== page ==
“The statistics regarding job satisfaction and job stress are not pretty. The majority of Americans are unhappy in their jobs. The number of Americans who quit their jobs each month has been steadily on the rise since 2009, reaching 2.8 million in November 2015 and far exceeding the numbers for layoffs and discharges.(1)  A recent Harris Interactive study indicated that a whopping 74 percent of people would consider finding a new job.(2)

“How much of that eye for greener pastures is triggered specifically by job stress? As reported in Forbes, an international 2014 poll by employment search website Monster.com found that 42% of U.S. workers had purposely left a position because of a stressful workplace environment, with an additional 35% considering a change.(3) It is very common for workers to miss time at work due to stress in the workplace. Sixty-one percent of respondents in the same study said that workplace stress had caused them actual physical illnesses such as insomnia and depression. A 2014 StressPulseSM survey documented that 64% of employees surveyed have high stress levels with extreme fatigue and the feeling of being out of control.(4) By contrast, the same survey documented that only 5% of employees had stress levels they considered to be low.

“It is safe to say that some stress on the job—whether it be due to a seasonally increased workload or an occasional critical deadline—is to be expected and is manageable by most workers.  After all, it is in the nature of organizations to aim for optimized productivity, and finding the right balance between leadership’s desires to maximize revenue and/or output and the individual employees’ physical and emotional ability to perform at desired levels is the challenge of every organization. Some organizations find this balance admirably well, and such places offer a good environment for employees.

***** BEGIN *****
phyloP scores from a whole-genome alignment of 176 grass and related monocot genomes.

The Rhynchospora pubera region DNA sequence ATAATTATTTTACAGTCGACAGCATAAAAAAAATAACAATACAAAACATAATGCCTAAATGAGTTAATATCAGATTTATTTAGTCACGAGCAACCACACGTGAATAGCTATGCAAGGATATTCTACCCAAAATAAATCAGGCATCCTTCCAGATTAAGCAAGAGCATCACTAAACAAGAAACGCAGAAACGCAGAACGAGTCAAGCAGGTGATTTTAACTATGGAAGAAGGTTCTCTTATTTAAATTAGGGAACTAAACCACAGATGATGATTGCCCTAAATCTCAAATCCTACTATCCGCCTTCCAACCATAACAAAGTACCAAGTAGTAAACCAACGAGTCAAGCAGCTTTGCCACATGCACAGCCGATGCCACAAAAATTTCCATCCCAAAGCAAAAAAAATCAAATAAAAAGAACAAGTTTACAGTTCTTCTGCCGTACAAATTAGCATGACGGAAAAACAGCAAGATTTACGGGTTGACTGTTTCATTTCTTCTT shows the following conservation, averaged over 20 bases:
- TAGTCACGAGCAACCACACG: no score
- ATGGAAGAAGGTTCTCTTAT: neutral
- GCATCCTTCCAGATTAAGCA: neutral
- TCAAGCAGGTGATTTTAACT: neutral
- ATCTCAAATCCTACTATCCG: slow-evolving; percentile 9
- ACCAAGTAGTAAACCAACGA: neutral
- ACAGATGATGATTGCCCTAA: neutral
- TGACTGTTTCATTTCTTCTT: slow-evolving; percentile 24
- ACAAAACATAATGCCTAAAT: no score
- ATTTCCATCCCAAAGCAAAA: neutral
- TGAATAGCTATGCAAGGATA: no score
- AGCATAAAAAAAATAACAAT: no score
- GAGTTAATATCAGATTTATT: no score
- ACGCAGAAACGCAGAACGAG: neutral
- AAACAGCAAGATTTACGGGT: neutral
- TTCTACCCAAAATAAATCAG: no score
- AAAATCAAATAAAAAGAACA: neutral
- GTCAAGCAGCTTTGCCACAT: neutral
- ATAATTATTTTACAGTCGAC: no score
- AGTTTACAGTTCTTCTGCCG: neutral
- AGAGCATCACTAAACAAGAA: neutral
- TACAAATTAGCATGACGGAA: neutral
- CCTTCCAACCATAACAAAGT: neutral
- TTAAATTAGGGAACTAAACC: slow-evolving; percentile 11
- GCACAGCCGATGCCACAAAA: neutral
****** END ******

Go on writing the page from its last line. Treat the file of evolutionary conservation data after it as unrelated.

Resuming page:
“However, when job and stress becomes chronic, and when employees get emotionally exhausted and burned out by their jobs, it is a different story. Sadly, the number of American workers reporting chronic job stress increased in 2016 to 33%, and only 35% said that their employer provides sufficient resources to help employees manage their stress.(5) Recent studies of the effects of stress on the body, much touted by the media, show us that chronic stress, defined as a pathological state that is caused by prolonged activation of the normal acute physiological stress response, can wreak havoc on immune, metabolic, and cardiovascular systems. It has been proposed that chronic stress appears to damage the areas of the brain involved in emotional responses, thinking and memory, potentially leading to depression and dementia.(6) As the impact is potentially so devastating for both organizations and individuals, it must become a priority to address today’s high water-line of chronic job stress and burnout with the most powerful and effective approaches we can find.”

 ---

Copyright © 2016 by Cheryl Steets

References:

  1. US Department of Labor Bureau of Labor Statistics, Quits table for November 2015.
  2. “I’m Outta Here! Why 2 Million Americans Quit Every Month (and 5 Steps to Turn the Epidemic Around)”. Forbes, March 11, 2013.
  3. Kathryn Dill, “Survey: 42% Of Employees Have Changed Jobs Due To Stress.” Forbes, Apr 18, 2014.
  4. ComPsych, StressPulse[SM] Survey, 2014.
  5. Work and Well-Being Survey, conducted online within the United States by Harris Poll on behalf of the American Psychological Association in March, 2016.
  6. Mah, Linda; Szabuniewicz, Claudia; Fiocco, Alexanrdra J. “Can Anxiety Damage the Brain?” Current Opinion in Psychiatry, 2016.